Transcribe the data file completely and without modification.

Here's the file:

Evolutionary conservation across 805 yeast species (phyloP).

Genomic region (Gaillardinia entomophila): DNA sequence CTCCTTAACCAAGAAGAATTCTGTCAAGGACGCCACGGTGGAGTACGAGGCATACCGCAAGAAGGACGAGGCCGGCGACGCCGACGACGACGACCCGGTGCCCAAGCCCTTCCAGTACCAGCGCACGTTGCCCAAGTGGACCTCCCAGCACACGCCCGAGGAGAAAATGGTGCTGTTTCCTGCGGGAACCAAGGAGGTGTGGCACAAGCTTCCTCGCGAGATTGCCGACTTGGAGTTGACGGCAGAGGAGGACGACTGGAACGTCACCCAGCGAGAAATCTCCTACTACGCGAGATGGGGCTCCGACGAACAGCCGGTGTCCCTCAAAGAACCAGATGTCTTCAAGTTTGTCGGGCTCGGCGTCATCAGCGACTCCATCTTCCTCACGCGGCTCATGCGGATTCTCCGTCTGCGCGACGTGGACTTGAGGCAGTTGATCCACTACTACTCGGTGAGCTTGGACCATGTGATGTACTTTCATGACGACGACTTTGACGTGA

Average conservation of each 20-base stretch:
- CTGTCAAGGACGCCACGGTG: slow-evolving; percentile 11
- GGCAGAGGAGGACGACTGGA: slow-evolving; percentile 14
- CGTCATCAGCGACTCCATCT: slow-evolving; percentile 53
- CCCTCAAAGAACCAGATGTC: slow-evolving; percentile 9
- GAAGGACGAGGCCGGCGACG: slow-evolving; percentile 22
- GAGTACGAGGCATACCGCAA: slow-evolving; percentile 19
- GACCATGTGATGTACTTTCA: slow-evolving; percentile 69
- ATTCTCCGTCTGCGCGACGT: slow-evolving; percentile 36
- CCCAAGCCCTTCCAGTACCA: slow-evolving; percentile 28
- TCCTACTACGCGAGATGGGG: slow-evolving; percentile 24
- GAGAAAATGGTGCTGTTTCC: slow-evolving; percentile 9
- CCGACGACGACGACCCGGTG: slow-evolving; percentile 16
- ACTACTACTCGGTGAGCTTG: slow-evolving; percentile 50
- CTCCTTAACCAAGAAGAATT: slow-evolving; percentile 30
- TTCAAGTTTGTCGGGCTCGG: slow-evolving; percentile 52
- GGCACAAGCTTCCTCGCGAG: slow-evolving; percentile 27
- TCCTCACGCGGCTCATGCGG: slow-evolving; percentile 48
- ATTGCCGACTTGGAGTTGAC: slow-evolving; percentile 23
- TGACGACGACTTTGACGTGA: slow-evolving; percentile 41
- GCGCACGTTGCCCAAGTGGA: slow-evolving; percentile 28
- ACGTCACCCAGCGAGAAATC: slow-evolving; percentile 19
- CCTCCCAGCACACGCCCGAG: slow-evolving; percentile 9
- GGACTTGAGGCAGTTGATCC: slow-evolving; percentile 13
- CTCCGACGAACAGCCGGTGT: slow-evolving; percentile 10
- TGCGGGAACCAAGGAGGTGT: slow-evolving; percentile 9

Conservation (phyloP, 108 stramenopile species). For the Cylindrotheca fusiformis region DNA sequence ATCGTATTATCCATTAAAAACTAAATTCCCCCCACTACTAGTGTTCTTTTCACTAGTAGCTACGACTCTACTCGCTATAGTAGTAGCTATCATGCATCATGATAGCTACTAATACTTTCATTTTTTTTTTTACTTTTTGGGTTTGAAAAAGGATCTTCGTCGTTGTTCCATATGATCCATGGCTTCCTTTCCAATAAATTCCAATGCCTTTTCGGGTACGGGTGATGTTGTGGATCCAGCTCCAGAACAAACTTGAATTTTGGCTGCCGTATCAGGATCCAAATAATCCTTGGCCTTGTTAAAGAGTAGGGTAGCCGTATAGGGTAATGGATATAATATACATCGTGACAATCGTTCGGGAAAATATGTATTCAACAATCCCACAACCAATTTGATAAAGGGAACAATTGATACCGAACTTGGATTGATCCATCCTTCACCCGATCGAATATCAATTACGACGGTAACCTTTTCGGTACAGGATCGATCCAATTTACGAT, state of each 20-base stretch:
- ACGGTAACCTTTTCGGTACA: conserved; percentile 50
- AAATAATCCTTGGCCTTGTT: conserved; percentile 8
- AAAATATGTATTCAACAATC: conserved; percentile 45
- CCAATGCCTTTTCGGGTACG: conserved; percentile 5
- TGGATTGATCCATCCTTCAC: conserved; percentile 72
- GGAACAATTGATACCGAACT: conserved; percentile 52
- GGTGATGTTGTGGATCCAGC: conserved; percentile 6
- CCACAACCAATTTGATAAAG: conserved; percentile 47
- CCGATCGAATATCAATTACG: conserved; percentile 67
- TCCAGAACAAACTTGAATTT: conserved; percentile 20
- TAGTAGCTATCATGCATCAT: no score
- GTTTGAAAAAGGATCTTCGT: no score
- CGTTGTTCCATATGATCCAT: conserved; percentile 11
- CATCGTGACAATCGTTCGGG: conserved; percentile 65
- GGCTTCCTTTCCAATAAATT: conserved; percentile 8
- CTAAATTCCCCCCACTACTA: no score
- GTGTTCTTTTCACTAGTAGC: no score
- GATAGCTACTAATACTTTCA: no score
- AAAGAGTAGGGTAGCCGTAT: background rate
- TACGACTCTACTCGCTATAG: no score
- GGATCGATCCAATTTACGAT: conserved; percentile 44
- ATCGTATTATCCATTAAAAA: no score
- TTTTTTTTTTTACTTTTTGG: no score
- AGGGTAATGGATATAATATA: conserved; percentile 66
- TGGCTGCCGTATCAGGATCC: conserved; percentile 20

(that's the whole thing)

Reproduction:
Evolutionary conservation across 805 yeast species (phyloP).

Genomic region (Gaillardinia entomophila): DNA sequence CTCCTTAACCAAGAAGAATTCTGTCAAGGACGCCACGGTGGAGTACGAGGCATACCGCAAGAAGGACGAGGCCGGCGACGCCGACGACGACGACCCGGTGCCCAAGCCCTTCCAGTACCAGCGCACGTTGCCCAAGTGGACCTCCCAGCACACGCCCGAGGAGAAAATGGTGCTGTTTCCTGCGGGAACCAAGGAGGTGTGGCACAAGCTTCCTCGCGAGATTGCCGACTTGGAGTTGACGGCAGAGGAGGACGACTGGAACGTCACCCAGCGAGAAATCTCCTACTACGCGAGATGGGGCTCCGACGAACAGCCGGTGTCCCTCAAAGAACCAGATGTCTTCAAGTTTGTCGGGCTCGGCGTCATCAGCGACTCCATCTTCCTCACGCGGCTCATGCGGATTCTCCGTCTGCGCGACGTGGACTTGAGGCAGTTGATCCACTACTACTCGGTGAGCTTGGACCATGTGATGTACTTTCATGACGACGACTTTGACGTGA

Average conservation of each 20-base stretch:
- CTGTCAAGGACGCCACGGTG: slow-evolving; percentile 11
- GGCAGAGGAGGACGACTGGA: slow-evolving; percentile 14
- CGTCATCAGCGACTCCATCT: slow-evolving; percentile 53
- CCCTCAAAGAACCAGATGTC: slow-evolving; percentile 9
- GAAGGACGAGGCCGGCGACG: slow-evolving; percentile 22
- GAGTACGAGGCATACCGCAA: slow-evolving; percentile 19
- GACCATGTGATGTACTTTCA: slow-evolving; percentile 69
- ATTCTCCGTCTGCGCGACGT: slow-evolving; percentile 36
- CCCAAGCCCTTCCAGTACCA: slow-evolving; percentile 28
- TCCTACTACGCGAGATGGGG: slow-evolving; percentile 24
- GAGAAAATGGTGCTGTTTCC: slow-evolving; percentile 9
- CCGACGACGACGACCCGGTG: slow-evolving; percentile 16
- ACTACTACTCGGTGAGCTTG: slow-evolving; percentile 50
- CTCCTTAACCAAGAAGAATT: slow-evolving; percentile 30
- TTCAAGTTTGTCGGGCTCGG: slow-evolving; percentile 52
- GGCACAAGCTTCCTCGCGAG: slow-evolving; percentile 27
- TCCTCACGCGGCTCATGCGG: slow-evolving; percentile 48
- ATTGCCGACTTGGAGTTGAC: slow-evolving; percentile 23
- TGACGACGACTTTGACGTGA: slow-evolving; percentile 41
- GCGCACGTTGCCCAAGTGGA: slow-evolving; percentile 28
- ACGTCACCCAGCGAGAAATC: slow-evolving; percentile 19
- CCTCCCAGCACACGCCCGAG: slow-evolving; percentile 9
- GGACTTGAGGCAGTTGATCC: slow-evolving; percentile 13
- CTCCGACGAACAGCCGGTGT: slow-evolving; percentile 10
- TGCGGGAACCAAGGAGGTGT: slow-evolving; percentile 9

Conservation (phyloP, 108 stramenopile species). For the Cylindrotheca fusiformis region DNA sequence ATCGTATTATCCATTAAAAACTAAATTCCCCCCACTACTAGTGTTCTTTTCACTAGTAGCTACGACTCTACTCGCTATAGTAGTAGCTATCATGCATCATGATAGCTACTAATACTTTCATTTTTTTTTTTACTTTTTGGGTTTGAAAAAGGATCTTCGTCGTTGTTCCATATGATCCATGGCTTCCTTTCCAATAAATTCCAATGCCTTTTCGGGTACGGGTGATGTTGTGGATCCAGCTCCAGAACAAACTTGAATTTTGGCTGCCGTATCAGGATCCAAATAATCCTTGGCCTTGTTAAAGAGTAGGGTAGCCGTATAGGGTAATGGATATAATATACATCGTGACAATCGTTCGGGAAAATATGTATTCAACAATCCCACAACCAATTTGATAAAGGGAACAATTGATACCGAACTTGGATTGATCCATCCTTCACCCGATCGAATATCAATTACGACGGTAACCTTTTCGGTACAGGATCGATCCAATTTACGAT, state of each 20-base stretch:
- ACGGTAACCTTTTCGGTACA: conserved; percentile 50
- AAATAATCCTTGGCCTTGTT: conserved; percentile 8
- AAAATATGTATTCAACAATC: conserved; percentile 45
- CCAATGCCTTTTCGGGTACG: conserved; percentile 5
- TGGATTGATCCATCCTTCAC: conserved; percentile 72
- GGAACAATTGATACCGAACT: conserved; percentile 52
- GGTGATGTTGTGGATCCAGC: conserved; percentile 6
- CCACAACCAATTTGATAAAG: conserved; percentile 47
- CCGATCGAATATCAATTACG: conserved; percentile 67
- TCCAGAACAAACTTGAATTT: conserved; percentile 20
- TAGTAGCTATCATGCATCAT: no score
- GTTTGAAAAAGGATCTTCGT: no score
- CGTTGTTCCATATGATCCAT: conserved; percentile 11
- CATCGTGACAATCGTTCGGG: conserved; percentile 65
- GGCTTCCTTTCCAATAAATT: conserved; percentile 8
- CTAAATTCCCCCCACTACTA: no score
- GTGTTCTTTTCACTAGTAGC: no score
- GATAGCTACTAATACTTTCA: no score
- AAAGAGTAGGGTAGCCGTAT: background rate
- TACGACTCTACTCGCTATAG: no score
- GGATCGATCCAATTTACGAT: conserved; percentile 44
- ATCGTATTATCCATTAAAAA: no score
- TTTTTTTTTTTACTTTTTGG: no score
- AGGGTAATGGATATAATATA: conserved; percentile 66
- TGGCTGCCGTATCAGGATCC: conserved; percentile 20